Skip to main content

Cholera outbreak threatens to get out of control

War in Gaza:: find out how we're responding
Learn more

Sana’a – As cases of cholera and acute watery diarrhea rise across Yemen, international medical organisation Médecins Sans Frontières (MSF) warns that the outbreak is threatening to get out of control and calls for an urgent and appropriate response. 

The number of suspected cases has more than doubled in the past five days, from 11,000 on 14 May to more than 23,500 on 19 May, according to World Health Organization figures. The disease has now spread across 18 of Yemen’s 22 governorates, according to Yemen’s Ministry of Public Health and Population. 

MSF teams have treated 3,092 patients in four cholera treatment centres and nine cholera treatment units in the governorates of Amran, Houdaydah, Hajja, Al Dhale, Taiz and Ibb. They are expecting a delivery of more than 63 tons of supplies to arrive in Yemen in the coming days.

“The fast spread of the current outbreak is extremely alarming,” says Ghassan Abou Chaar, MSF’s head of mission in Yemen. “Before the outbreak, the health system was already overstretched and people’s health needs were already huge. To bring the outbreak under control, it won’t be enough simply to treat those people who reach medical facilities. We also need to address the source of the disease, by improving water and sanitation and working in communities to prevent new cases.”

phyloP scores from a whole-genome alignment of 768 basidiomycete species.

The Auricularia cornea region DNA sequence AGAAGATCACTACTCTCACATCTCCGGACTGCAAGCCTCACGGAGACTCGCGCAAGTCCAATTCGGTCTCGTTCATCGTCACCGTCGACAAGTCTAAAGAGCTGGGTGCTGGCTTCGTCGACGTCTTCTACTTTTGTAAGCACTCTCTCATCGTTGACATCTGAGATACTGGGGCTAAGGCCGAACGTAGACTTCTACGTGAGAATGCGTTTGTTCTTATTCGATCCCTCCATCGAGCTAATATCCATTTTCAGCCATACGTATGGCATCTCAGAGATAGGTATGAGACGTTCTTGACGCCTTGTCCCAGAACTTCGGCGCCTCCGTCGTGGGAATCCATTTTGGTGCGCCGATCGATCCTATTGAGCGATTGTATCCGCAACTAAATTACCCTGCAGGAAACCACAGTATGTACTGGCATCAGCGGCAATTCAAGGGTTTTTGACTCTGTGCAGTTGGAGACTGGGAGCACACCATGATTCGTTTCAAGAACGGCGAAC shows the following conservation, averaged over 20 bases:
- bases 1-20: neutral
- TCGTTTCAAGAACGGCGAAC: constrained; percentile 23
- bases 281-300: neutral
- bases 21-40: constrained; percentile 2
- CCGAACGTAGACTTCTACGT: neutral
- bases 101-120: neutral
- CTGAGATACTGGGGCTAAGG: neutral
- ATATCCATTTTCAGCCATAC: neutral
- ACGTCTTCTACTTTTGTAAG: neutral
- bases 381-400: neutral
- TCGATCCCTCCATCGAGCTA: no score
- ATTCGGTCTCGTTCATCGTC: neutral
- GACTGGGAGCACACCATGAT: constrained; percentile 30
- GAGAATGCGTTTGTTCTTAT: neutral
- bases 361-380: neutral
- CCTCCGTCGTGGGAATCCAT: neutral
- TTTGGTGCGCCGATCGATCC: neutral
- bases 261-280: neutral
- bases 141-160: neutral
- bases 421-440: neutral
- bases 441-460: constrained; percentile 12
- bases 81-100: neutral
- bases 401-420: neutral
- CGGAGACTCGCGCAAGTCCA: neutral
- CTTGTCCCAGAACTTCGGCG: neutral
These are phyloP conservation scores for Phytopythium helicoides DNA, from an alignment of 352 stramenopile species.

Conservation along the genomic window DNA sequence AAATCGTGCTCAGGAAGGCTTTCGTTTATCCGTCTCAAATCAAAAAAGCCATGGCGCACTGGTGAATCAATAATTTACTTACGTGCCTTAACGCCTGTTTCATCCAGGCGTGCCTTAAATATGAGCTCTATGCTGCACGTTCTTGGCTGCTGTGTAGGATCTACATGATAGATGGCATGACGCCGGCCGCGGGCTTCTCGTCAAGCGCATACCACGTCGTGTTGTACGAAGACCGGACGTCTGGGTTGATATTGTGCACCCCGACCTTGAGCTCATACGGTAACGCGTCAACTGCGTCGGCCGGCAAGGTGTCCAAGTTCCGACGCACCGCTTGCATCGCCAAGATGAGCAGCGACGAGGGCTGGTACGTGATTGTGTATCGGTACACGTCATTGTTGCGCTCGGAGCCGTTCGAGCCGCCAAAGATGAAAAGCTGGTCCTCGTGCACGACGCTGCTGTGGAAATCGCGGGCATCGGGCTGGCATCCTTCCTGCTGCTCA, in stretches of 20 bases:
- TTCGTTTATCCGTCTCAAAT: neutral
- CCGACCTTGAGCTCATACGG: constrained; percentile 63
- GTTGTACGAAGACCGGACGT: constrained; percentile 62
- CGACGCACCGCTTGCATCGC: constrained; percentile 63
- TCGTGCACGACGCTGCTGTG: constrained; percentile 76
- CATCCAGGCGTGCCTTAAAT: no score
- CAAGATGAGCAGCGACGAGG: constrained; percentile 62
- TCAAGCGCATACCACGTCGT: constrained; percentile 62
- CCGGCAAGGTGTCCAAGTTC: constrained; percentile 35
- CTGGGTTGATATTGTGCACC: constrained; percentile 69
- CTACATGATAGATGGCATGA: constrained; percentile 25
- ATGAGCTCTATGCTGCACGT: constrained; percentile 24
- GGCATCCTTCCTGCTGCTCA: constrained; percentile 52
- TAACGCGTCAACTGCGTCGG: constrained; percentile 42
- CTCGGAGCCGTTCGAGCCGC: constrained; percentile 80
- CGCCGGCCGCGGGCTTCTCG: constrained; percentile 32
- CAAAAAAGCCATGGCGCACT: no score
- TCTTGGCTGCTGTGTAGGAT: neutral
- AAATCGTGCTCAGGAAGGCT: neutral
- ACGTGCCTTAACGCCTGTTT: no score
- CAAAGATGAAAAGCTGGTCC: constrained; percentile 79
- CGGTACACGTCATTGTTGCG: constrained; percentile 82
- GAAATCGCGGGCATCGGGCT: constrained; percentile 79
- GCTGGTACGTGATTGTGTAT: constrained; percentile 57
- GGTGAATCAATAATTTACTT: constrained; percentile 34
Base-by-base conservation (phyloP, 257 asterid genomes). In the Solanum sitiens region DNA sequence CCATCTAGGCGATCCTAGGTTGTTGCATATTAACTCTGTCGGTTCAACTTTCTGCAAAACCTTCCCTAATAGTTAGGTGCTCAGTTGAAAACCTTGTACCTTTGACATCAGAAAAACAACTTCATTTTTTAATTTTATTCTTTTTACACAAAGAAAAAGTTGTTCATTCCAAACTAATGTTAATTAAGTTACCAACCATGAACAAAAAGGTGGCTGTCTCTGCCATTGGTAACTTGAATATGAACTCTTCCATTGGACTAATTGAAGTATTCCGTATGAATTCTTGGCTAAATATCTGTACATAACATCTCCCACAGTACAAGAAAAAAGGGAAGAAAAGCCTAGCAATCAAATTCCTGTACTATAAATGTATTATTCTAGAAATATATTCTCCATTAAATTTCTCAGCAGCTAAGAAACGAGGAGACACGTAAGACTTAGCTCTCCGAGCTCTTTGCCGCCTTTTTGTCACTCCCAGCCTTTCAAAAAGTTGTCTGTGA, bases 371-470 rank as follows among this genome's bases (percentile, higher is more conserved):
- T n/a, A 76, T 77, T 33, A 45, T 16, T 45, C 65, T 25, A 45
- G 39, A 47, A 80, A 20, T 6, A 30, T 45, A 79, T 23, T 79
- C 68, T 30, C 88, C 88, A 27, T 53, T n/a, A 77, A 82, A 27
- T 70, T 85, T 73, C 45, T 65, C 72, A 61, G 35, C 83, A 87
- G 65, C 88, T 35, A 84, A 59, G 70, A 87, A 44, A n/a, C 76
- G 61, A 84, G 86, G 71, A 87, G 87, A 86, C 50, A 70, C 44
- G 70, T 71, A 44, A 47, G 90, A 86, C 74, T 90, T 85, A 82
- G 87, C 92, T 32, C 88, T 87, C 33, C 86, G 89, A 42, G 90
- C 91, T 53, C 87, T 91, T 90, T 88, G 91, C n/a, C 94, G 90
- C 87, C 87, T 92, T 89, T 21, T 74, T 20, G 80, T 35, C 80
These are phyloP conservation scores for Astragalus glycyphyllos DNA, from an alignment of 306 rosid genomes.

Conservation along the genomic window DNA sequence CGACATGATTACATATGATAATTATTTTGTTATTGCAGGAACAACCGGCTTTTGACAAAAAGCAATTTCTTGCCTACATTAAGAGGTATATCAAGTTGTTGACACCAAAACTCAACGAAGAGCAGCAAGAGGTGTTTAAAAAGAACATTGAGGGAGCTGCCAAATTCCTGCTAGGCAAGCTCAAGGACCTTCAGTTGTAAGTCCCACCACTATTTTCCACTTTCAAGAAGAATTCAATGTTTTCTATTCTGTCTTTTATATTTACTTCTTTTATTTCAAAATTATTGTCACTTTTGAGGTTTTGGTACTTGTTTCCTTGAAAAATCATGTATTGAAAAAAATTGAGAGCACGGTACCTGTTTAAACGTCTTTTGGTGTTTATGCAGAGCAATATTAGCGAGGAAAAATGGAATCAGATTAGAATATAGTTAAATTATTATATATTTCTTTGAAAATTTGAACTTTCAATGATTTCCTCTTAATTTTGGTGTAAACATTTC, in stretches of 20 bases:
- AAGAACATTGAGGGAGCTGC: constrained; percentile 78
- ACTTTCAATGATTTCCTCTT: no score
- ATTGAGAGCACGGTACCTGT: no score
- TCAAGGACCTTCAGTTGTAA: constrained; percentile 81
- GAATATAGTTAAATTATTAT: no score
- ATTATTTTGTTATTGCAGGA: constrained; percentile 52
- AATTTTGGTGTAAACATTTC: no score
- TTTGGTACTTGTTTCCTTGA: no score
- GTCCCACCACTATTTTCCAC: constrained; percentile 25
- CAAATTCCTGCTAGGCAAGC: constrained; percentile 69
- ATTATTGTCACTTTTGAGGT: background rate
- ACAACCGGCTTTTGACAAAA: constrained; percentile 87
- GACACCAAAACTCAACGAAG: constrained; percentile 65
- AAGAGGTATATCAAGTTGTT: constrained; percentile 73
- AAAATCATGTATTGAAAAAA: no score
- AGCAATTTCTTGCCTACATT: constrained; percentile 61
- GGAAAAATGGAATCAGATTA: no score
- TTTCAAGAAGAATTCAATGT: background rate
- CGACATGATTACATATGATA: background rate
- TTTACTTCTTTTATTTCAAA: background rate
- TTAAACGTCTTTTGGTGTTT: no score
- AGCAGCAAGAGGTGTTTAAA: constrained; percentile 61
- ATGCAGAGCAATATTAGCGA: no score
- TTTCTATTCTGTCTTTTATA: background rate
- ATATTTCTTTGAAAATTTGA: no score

The war in Yemen, which escalated in March 2015, has had a serious impact on the country’s already weak health system. Many health facilities no longer function, and there are shortages of medications, including intravenous fluids and oral rehydration salts, both essential for the treatment of cholera. 

Efforts to treat patients are also hampered by staff shortages. Medical staff in Yemen have received no salaries since September 2016, and many have been obliged to find other types of work to support their families. Meanwhile, insecurity hampers the ability of aid organisations to reach some of the affected areas.

MSF calls for imports of medical supplies into Yemen to be facilitated, and for Yemeni medical staff to be paid incentives so that they can carry out their work. MSF also calls on all parties to the conflict to ensure that medical and humanitarian workers are able to reach the affected areas in order to run medical facilities, treat patients and bring the outbreak under control.